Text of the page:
As Playoff Contenders, the Phoenix Coyotes Must Address Early Defensive Lapses

Mark BrownContributor IJanuary 22, 2013

Keith Yandle, and the Phoenix defense, need to improve and set up their collective game.
Keith Yandle, and the Phoenix defense, need to improve and set up their collective game.Christian Petersen/Getty Images

If the opening two games are any indication, the Phoenix Coyotes could be in for a struggle.

In fact, the opening curtain for this season could be best described as an anathema. That’s because the Coyotes enter the season with such glorious expectations and celebrated hopes.

Yet, reality has abruptly knocked on its door. In dropping their initial two contests, the Coyotes are in an unfamiliar position, and they need to correct matters in a hurry.

Turnovers, poor execution, spotty goaltender and defensive lapses have interacted to place these Desert Dogs in a precarious situation.

The Coyotes have allowed 10 goals. While they have scored seven, coach Dave Tippett said after a 6-4 defeat to Chicago Sunday night that his team cannot depend on scoring to win.

Hinting that a dependency on offense is a recipe for disaster, Tippett told reporters, “right now, there’s lots of blame to go around.” The Coyotes’ start is regarded as uncharacteristic for a team which prides itself in defense.

Yet, scoring in the first two games remains a surprise indicator that this team can put the puck in the net. Now, the defense and goalie Mike Smith need to limit opposing opportunities and create the kind of iron-clad defense players talked about last week during training camp.

“We have to better up front,” Tippett pointed out. “(Against Chicago), we allowed too may breakaways and that’s not the way to play.”

Going forward, this team is too smart not to gain energy and education from last season’s playoff run. Plus, captain Shane Doan refers to the day when the Coyotes “will lift the banner.” The obvious reference is a year residence for the Stanley Cup in the desert.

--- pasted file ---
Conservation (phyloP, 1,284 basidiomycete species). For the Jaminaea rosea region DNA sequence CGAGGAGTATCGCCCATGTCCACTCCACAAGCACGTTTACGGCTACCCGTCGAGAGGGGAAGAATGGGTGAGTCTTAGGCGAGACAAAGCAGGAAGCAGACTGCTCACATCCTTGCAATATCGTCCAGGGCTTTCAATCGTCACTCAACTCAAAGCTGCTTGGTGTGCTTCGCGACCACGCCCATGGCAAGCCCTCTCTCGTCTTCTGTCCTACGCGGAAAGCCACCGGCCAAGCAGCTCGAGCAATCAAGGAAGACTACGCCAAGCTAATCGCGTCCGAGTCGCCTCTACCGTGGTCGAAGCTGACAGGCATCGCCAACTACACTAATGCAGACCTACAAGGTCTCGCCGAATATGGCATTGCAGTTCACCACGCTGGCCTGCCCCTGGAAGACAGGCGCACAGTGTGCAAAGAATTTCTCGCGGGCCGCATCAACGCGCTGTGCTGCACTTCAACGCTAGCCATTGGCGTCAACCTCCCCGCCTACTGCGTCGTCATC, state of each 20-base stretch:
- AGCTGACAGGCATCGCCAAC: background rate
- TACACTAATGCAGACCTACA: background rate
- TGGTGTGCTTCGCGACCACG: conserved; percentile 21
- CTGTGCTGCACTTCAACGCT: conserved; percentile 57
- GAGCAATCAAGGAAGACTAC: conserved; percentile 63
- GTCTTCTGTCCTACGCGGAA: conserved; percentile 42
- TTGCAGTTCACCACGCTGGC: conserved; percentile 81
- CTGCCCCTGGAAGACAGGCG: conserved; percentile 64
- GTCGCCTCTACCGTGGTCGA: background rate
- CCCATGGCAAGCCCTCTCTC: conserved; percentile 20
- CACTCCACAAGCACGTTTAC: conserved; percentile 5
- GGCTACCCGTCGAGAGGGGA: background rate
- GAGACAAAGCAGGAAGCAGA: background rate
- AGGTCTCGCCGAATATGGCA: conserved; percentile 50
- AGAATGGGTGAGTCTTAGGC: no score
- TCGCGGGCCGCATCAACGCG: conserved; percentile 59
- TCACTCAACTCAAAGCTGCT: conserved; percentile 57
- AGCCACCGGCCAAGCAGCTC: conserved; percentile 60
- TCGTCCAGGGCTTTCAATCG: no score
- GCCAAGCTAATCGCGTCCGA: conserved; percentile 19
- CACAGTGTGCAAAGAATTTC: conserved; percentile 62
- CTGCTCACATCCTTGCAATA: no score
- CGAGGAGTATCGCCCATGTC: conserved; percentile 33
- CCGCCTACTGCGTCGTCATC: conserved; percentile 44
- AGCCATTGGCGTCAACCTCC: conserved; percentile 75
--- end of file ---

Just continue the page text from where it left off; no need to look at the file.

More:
At this point, that is as unlikely as a raging blizzard among the palm tress and cacti.

For the Coyotes to right their ship and play for playoff positioning, a few things need to happen and happen immediately.

First and perhaps foremost, players need to stop referencing last season’s Stanley Cup run and recognize the time is new. Sure, there’s always reflection on past achievement, but as Smith said after the Chicago defeat: “What’s happening is not acceptable.”

Because this team will not be among the leaders in scoring, the defenseman and Smith, the hope between the pipes, will likely carry fortunes. Once players come to this realization, and its collective concentration level is heightened, issues can then be firmly addressed.

For the Coyotes to remain competitive among Western Conference teams, the defense needs to step up its game. One glaring consequence in the opening two losses is the Coyotes’ abandonment of the slot area.

The Blackhawks scored several goals, including two within 50 seconds late in the second period, and directly in front of Smith. While he said, the reality is “to bail out my teammates” in times of distress, Smith also surrendered a “soft goal” 14 seconds into the third period. Here, he failed to cover the short side and Marion Hossa managed to slip the puck just between Smith’s left pad and the post.

While honorable in coming to the aid of his teammates, Smith must also step up this game and continue the stellar play from last season. Without his strong effort, the season will be another footnote to the past failures in the desert.

The Coyotes will not survive high-scoring games, period. In the end, their defense and goal tending will likely dictate just how far this team will go.

To their benefit, the season has only just began, so there is time to gather thoughts and improve execution.

If glaring issues are not promptly addressed, and given the competitive nature of the NHL overall and the Western Conference in particular, the Coyotes’ sense of destiny will likely be derailed


Mark Brown is a Featured Columnist for Bleacher Report. Unless otherwise noted, all quotes were obtained first-hand.


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